Young boys part of the 4-H running outside
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Giving Your Child a Happy, Healthy Start With 5210 Healthy Military Children

Every mother and father wants to raise a happy, healthy, well-adjusted child. Service members are no exception. Since most healthy behaviors are developed in childhood, you can help your child get off to a good start with good habits, actions and choices to promote health and happiness. Here are some ways to help your kids get healthy and happy.

Start with nutrition

Health and happiness begins with good nutrition. Healthy foods provide the building blocks for a healthy body and can even help us fight disease. As a parent, help your child develop healthy eating habits as early as possible.

5210 Healthy Military Children is a program for military children and families.  For good nutrition, the program suggests:

  • Eating five or more servings of fruits and vegetables a day
  • Avoiding all sweetened beverages and limit juice. Do not give juice to infants under 6 months.
  • Encouraging your child to eat and drink:

    • fat-free or low-fat dairy products
    • whole grains like whole-wheat bread and brown rice
    • lean protein, such as eggs, poultry, unsalted nuts and seeds.

Breakfast is especially important for children. Hungry kids tend to have shorter attention spans and can have difficulty with problem solving, math skills and memory recall.

Encourage physical activity

The 5210 program also suggests children should have:

  • 2 or fewer hours of recreational screen time a day
  • 1 or more hours of physical activity every day

Exercise for your young one can include school recess periods, hiking, playing sports, or walking to and from school. Being physically active and playing with your child is a wonderful opportunity to get exercise while being together. Here are more resources for activities for your child:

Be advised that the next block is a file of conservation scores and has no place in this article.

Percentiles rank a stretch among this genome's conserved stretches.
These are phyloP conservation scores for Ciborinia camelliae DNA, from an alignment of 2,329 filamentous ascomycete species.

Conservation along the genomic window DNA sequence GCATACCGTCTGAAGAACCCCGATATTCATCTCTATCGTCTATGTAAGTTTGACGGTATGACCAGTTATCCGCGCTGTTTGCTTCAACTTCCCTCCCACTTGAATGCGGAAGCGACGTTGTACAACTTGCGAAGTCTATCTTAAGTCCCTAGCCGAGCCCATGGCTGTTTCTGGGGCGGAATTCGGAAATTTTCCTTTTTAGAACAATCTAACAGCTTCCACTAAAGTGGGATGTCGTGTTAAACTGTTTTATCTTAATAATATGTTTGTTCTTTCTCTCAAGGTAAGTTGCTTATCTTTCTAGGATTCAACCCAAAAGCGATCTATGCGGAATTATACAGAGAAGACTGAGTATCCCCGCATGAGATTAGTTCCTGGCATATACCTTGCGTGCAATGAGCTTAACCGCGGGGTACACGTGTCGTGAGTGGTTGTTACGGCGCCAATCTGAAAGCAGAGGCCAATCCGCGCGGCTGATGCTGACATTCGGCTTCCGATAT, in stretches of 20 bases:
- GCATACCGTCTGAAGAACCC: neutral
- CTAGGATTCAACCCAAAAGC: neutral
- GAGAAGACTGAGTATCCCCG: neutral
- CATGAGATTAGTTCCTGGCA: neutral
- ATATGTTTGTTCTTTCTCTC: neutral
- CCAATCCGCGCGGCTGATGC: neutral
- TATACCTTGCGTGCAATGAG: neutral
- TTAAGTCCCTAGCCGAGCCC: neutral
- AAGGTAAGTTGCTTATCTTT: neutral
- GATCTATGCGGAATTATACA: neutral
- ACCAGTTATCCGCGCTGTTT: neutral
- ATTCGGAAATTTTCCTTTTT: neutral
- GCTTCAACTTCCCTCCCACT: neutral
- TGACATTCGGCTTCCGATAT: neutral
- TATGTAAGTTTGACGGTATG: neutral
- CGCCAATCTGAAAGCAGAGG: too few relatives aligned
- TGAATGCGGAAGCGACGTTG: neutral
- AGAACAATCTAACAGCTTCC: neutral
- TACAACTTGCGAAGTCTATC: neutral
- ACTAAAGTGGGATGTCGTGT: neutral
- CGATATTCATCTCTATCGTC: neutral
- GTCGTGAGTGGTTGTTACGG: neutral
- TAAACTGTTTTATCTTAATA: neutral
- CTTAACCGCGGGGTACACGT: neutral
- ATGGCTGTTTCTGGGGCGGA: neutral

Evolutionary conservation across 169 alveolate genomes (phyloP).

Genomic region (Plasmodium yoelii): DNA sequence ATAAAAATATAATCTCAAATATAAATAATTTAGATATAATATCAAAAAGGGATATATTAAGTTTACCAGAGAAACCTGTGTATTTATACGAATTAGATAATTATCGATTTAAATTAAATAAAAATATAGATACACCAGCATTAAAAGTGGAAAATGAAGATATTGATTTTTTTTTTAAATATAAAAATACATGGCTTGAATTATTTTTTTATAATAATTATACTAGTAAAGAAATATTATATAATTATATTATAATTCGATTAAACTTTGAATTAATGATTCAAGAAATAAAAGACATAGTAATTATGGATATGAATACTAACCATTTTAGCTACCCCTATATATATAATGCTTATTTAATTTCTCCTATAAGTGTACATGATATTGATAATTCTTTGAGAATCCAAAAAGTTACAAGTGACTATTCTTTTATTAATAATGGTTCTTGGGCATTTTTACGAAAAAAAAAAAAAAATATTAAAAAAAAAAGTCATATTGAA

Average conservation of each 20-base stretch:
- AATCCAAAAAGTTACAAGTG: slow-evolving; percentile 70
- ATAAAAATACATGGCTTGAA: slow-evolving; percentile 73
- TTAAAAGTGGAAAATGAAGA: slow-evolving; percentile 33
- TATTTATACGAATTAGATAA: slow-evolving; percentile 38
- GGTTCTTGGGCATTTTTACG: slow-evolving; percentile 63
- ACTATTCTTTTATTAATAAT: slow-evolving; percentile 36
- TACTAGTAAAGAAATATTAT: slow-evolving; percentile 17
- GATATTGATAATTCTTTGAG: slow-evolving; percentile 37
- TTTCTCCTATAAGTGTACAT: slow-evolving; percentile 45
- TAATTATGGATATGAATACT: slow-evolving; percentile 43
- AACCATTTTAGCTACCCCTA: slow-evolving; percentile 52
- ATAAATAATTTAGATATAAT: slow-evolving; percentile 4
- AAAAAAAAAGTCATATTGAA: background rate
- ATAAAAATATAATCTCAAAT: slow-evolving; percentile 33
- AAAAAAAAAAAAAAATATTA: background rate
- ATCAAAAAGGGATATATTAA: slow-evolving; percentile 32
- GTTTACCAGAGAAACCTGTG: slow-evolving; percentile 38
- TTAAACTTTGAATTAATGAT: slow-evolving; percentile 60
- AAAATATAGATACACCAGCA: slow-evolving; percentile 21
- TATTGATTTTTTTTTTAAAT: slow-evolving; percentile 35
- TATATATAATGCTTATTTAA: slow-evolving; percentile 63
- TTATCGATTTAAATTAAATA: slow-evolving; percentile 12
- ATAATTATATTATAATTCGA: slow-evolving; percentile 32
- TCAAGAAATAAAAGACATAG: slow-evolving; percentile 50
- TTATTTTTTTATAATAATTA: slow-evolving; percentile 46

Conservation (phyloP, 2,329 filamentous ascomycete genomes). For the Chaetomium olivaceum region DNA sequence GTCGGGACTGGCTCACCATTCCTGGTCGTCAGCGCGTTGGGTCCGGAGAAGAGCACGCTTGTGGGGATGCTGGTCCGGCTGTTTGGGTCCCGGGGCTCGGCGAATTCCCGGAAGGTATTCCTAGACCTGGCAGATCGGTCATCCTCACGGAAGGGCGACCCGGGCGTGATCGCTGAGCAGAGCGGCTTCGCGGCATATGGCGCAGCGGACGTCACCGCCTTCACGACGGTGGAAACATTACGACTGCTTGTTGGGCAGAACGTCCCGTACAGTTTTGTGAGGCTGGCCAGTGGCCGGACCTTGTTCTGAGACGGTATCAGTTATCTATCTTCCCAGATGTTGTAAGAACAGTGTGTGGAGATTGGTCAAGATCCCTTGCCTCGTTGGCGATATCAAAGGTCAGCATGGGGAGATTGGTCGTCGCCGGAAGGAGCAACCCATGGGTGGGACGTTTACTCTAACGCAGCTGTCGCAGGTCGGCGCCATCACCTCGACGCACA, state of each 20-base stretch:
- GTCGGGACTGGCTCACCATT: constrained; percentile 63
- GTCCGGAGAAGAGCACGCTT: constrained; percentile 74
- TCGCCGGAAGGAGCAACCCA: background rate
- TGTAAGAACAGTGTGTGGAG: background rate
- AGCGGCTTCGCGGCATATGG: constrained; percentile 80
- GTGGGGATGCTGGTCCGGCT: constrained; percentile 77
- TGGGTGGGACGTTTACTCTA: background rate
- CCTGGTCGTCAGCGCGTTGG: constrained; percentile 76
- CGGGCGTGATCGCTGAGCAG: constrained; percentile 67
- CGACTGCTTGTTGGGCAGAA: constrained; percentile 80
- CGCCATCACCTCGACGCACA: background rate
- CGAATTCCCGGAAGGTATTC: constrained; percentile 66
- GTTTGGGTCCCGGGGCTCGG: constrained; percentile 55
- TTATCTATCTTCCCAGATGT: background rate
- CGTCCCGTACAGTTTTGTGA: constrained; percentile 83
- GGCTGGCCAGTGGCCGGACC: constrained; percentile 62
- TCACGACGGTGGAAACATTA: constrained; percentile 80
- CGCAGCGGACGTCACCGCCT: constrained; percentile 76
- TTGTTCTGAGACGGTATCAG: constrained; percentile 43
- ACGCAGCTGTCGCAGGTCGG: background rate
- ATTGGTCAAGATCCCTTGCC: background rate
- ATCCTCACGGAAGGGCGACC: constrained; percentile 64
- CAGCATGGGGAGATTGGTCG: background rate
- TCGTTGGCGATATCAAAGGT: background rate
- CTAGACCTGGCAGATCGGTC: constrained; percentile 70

Promote good sleep habits

Sleep is critical to good health. According to the National Institute of Heath, sleep is involved in the healing and repair of your heart and blood vessels, and chronic sleep deficiency is linked to an increased risk of disease. For better sleep habits:

  • Have a consistent bedtime and wake-up time, even on the weekends
  • Plan an hour of quiet time before bed
  • Develop bedtime rituals
  • Make sure the bedroom is comfortable and is a positive environment.

If you have an infant or toddler, there are things you can do to help your young child develop healthy sleep habits. The program ZERO to THREE has lots of advice and tips for sleep.

Learn how to communicate

Talking to your children — even from infancy — is one of the most important parts of parenting. The way your child communicates will change substantially between birth and the age of five. Knowing what to expect can help you understand and respond to your child in meaningful ways. The Zero to Three program has lots of parenting tips on many subjects including communicating.

Staying in touch and communicating well remain vital as your children grow up. Check out our articles and resources in Parenting on Military OneSource for more ways to connect with your kids.

Take advantage of support

It truly “takes a village” to raise a healthy, happy child. As a service member, you have access to a host of tools and programs to help you along. Here on Military OneSource, you’ll find articles and resources with information and tips on raising children. You can also contact our Military OneSource specialty consultants for help with challenges like education, adoption and special needs. Call 800-342-9647. OCONUS/International? Click here for calling options.

Other Department of Defense resources

The New Parent Support Program provides supportive home visits to expectant parents and parents of young children. For more information, contact your local Military and Family Support Center or Family Advocacy Program. Find your local contact information for New Parent Support at MilitaryINSTALLATIONS.

4-H Military Partnerships bring the resources of the Land Grant Universities to the youth programs of the military. Military youth can join 4-H clubs in their community, and they can also participate in summer camps around the country.

Boys and Girls Clubs: Mission Youth Outreach links military families with the Boys & Girls Clubs of America in communities around the country for kids who may not live near installation services.

Raising happy, healthy children demands dedication — but there’s no more rewarding job. Learn all you can and take advantage of the resources around you to get your military kid off to a great start.